'The Purge: Election Year' Shows the Real Horror Isn't the Purge — It's the Wealthy Elite


While The Purge series is, technically, a trilogy, the horror films couldn't feel more distinct. The first Purge is a tense, claustrophobic home invasion where you're only getting the perspective of one family. The sequel, Anarchy, is like a chaotic episode of The Walking Dead — just replace zombies with murderous Purgers running amok in Los Angeles.

Yet the franchise's most effective horror comes in its third installment: Election Year. As the name implies, Election Year is an overtly political film that relies heavily on present-day politics (as expected, the upcoming presidential election, in particular) and social issues.

(Editor's note: Spoilers for The Purge: Election Year ahead).

In turn, Election Year posits that this time, the audience's fear shouldn't come from the Purgers. Rather, it's the wealthy, white elite that support the Purge — those who parallel America's most ardent gun rights advocates — who are the true antagonists of the film.

Election Year is the first Purge film to genuinely consider whether or not the public fully backs an annual, 12-hour window where all crime, including murder, is legal. A progressive senator looking to end the Purge, Charlie Roan (Elizabeth Mitchell), is mounting a serious challenge to the New Founding Fathers of America, who have supported the Purge for nearly two decades. Roan, a blonde-haired female politician, is a pretty clear Hillary Clinton proxy.

But why does the NFFA support the Purge? As Anarchy hinted, and Election Year expounds on, it's an effective way of whittling down the lower-class that might burden the economy. The poor generally don't have the resources to protect themselves on Purge night, so they suffer the most casualties. Insurance companies — who sell literal "Purge insurance" — and the NRA are the other big beneficiaries.

Clearly, then, the people who would support Roan's presidential bid are the Latino and black communities marginalized by the Purge. The film makes this clear: A black man, black woman and Latino man help keep Roan safe during Election Year's Purge night alongside her bodyguard Leo (Frank Grillo), after Roan's compound is attacked by a militia group.

The militia — naturally, comprised of white supremacists with swastika tattoos and confederate flags on their uniforms — are being funded by the NFFA to capture her. Their presidential candidate, Minister Edwidge Owens (Kyle Secor), is hoping to "Purge" her inside a church.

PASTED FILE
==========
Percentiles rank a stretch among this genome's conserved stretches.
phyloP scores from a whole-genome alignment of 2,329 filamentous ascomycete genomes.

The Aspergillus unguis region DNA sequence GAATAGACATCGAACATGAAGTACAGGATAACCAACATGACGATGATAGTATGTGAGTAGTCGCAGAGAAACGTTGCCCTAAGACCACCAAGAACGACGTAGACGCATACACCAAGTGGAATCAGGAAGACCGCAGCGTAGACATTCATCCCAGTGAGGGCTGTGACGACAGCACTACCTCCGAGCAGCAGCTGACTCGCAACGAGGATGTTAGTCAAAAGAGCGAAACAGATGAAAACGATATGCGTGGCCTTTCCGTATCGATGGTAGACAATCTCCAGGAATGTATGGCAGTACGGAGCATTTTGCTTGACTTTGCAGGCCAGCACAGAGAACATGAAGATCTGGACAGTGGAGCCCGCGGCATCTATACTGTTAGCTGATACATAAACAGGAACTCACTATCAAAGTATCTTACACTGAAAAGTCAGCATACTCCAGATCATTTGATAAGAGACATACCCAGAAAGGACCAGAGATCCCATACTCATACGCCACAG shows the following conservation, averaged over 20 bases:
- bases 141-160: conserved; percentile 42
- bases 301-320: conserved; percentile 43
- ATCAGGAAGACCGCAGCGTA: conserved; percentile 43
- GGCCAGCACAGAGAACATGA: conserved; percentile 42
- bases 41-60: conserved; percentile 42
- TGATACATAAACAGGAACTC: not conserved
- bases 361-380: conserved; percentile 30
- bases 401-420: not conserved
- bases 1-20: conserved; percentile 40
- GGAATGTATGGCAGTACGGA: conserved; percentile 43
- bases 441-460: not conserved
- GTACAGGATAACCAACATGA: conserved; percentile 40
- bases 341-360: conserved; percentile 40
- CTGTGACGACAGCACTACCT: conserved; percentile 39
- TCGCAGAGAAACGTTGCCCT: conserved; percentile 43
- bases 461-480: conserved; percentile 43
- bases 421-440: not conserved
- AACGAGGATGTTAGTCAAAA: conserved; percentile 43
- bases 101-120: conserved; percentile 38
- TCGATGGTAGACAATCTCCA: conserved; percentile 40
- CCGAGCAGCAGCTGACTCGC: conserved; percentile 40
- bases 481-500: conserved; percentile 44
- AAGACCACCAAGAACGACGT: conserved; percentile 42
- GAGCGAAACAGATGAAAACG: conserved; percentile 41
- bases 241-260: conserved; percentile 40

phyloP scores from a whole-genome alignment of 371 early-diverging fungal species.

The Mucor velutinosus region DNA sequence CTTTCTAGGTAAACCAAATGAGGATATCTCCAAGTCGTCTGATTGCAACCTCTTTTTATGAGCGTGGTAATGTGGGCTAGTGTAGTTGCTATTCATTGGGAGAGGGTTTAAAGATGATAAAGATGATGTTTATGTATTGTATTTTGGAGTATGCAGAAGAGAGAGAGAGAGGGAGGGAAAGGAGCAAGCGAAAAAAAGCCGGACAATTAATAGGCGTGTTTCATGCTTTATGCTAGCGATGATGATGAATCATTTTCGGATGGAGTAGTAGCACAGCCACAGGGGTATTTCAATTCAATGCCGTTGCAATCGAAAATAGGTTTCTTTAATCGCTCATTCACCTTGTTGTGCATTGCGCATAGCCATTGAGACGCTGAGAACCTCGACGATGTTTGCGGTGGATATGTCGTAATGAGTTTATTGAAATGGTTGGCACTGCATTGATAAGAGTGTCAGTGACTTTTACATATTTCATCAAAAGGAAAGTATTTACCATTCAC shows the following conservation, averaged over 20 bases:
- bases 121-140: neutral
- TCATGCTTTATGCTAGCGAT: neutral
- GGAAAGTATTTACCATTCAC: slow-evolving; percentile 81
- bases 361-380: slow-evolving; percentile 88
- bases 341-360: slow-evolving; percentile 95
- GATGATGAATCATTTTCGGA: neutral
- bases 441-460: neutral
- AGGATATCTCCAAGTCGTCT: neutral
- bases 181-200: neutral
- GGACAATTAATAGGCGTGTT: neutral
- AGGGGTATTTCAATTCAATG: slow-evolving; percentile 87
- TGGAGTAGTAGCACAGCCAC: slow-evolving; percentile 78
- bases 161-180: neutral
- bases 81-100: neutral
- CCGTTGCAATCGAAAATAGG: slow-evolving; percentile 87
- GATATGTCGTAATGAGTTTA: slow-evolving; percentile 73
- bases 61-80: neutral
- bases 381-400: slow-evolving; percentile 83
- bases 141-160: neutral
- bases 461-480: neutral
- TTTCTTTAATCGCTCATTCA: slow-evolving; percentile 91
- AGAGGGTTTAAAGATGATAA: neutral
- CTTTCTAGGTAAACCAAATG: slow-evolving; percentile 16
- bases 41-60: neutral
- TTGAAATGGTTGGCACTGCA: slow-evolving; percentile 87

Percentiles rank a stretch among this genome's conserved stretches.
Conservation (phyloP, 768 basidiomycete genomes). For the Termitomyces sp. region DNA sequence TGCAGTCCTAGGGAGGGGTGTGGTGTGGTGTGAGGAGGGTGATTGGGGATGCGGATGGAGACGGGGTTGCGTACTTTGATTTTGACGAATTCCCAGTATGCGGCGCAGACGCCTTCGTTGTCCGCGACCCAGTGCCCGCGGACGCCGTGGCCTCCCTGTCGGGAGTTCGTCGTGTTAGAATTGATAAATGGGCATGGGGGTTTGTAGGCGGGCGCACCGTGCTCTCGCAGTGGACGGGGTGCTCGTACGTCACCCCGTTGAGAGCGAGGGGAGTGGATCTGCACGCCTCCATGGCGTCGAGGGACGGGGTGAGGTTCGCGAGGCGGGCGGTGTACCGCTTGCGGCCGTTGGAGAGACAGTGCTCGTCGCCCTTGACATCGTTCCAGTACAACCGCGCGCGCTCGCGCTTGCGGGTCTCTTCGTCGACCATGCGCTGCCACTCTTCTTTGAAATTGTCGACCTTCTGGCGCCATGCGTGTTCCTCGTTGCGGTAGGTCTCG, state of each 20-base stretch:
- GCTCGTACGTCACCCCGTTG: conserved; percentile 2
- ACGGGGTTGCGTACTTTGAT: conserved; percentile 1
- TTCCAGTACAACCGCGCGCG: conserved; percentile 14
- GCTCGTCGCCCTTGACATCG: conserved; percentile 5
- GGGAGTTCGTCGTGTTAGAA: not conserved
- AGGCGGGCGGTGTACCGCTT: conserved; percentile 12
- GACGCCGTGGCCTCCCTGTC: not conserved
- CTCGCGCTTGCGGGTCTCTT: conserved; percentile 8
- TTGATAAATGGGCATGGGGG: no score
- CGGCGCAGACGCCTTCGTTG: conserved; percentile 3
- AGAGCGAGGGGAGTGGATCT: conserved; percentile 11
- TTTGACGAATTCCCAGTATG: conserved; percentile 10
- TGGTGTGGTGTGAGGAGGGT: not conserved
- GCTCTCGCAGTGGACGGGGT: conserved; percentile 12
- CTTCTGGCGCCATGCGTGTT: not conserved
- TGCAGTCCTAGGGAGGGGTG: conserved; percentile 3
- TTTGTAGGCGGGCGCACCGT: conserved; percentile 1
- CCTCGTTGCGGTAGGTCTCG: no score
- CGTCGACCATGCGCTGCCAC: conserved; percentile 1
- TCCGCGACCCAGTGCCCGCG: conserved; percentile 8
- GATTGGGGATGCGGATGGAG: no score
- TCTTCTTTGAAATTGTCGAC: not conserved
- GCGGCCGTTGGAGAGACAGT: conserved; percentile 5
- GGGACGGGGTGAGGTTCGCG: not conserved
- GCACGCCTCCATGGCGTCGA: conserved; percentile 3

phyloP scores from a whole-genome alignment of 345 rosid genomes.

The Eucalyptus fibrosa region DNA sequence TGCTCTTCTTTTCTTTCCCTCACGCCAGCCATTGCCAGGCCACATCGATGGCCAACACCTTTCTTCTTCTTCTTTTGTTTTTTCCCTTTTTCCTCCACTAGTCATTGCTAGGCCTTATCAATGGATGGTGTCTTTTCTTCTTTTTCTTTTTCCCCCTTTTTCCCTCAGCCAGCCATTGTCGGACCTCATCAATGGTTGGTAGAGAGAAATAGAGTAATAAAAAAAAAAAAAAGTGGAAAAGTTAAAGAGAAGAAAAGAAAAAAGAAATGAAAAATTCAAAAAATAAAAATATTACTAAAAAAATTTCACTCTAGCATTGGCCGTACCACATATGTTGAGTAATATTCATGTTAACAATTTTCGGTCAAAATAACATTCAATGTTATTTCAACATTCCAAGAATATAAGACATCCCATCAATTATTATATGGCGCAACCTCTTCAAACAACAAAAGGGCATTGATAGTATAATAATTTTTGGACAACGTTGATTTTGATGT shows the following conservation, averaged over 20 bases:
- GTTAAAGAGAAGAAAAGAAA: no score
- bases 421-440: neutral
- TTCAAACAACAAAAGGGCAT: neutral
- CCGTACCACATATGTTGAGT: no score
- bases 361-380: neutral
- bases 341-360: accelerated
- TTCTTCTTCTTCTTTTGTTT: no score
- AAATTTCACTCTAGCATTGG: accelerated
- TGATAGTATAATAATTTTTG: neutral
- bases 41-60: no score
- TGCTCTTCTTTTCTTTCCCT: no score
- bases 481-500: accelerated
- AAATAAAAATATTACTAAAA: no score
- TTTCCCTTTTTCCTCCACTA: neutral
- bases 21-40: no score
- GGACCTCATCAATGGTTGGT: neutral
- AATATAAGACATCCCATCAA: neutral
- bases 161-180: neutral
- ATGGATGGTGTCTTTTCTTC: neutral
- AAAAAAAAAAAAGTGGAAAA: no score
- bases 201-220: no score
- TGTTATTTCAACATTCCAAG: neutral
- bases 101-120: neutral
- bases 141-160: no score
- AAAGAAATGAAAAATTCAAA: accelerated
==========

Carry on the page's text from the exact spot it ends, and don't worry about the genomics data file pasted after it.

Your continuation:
Owens, interestingly, doesn't bear much resemblance to Republican frontrunner Donald Trump, despite Election Year's "Keep America Great" marketing campaign. Instead, the character takes the form of more fundamentalist religious candidates who have since bowed out of the race. He has a Ted Cruz-esque creepiness and bears a physical likeness to Rick Perry.

However, their support for the Purge is a harrowing look at how gun rights advocates value, well, their guns. Just as gun owners point to the Second Amendment for their right to bear arms, Purge loyalists demand the chance to "Purge and Purify," in spite of the harmful consequences. The potential consequences for both — though more transparent in an annual, government-approved killing spree — is violence.  

If the violence against the poor and other marginalized groups isn't obvious enough, Election Year shows who the white elite choose to Purge at their churches. As Roan is captured and bound by the militia, she watches as the church's priest wheels out a man described as a drug addict — someone the NFFA supporters tell themselves they are saving by having him killed for their own tradition.

Roan does have support, however, with an Anti-Purge leftist group who comes to her aide in the church. But that's also where Election Year compromises its message. Every member of the group with dialogue is a black man, and Election Year isn't shy about suggesting that they're the dystopian version of the Black Lives Matter movement. But this movement combats violence with violence of its own. Its members initially planned to assassinate Owens in the church. In turn, the movie argues, they wouldn't be all that different from the antagonists.  

"The instant that the rebellion by the film's men of color threatens the promise of a peaceful ascent to power that accompanies Sen. Roan's presidential bid, Election Year suddenly can't stop reminding us that violent action against the powerful elite is bad," Aja Romano wrote for Vox.

That's not to suggest that Election Year should be devoid of violence — theatergoers are, in part, here to watch a group set up a guillotine in an alley and behead people. But what separates Election Year from its predecessors is having heroes who can actually stop the Purge from happening. If these people actually want to make this dystopic America great again — and Roan being elected suggests they do — they can't make the same mistakes as the wealthy elite.

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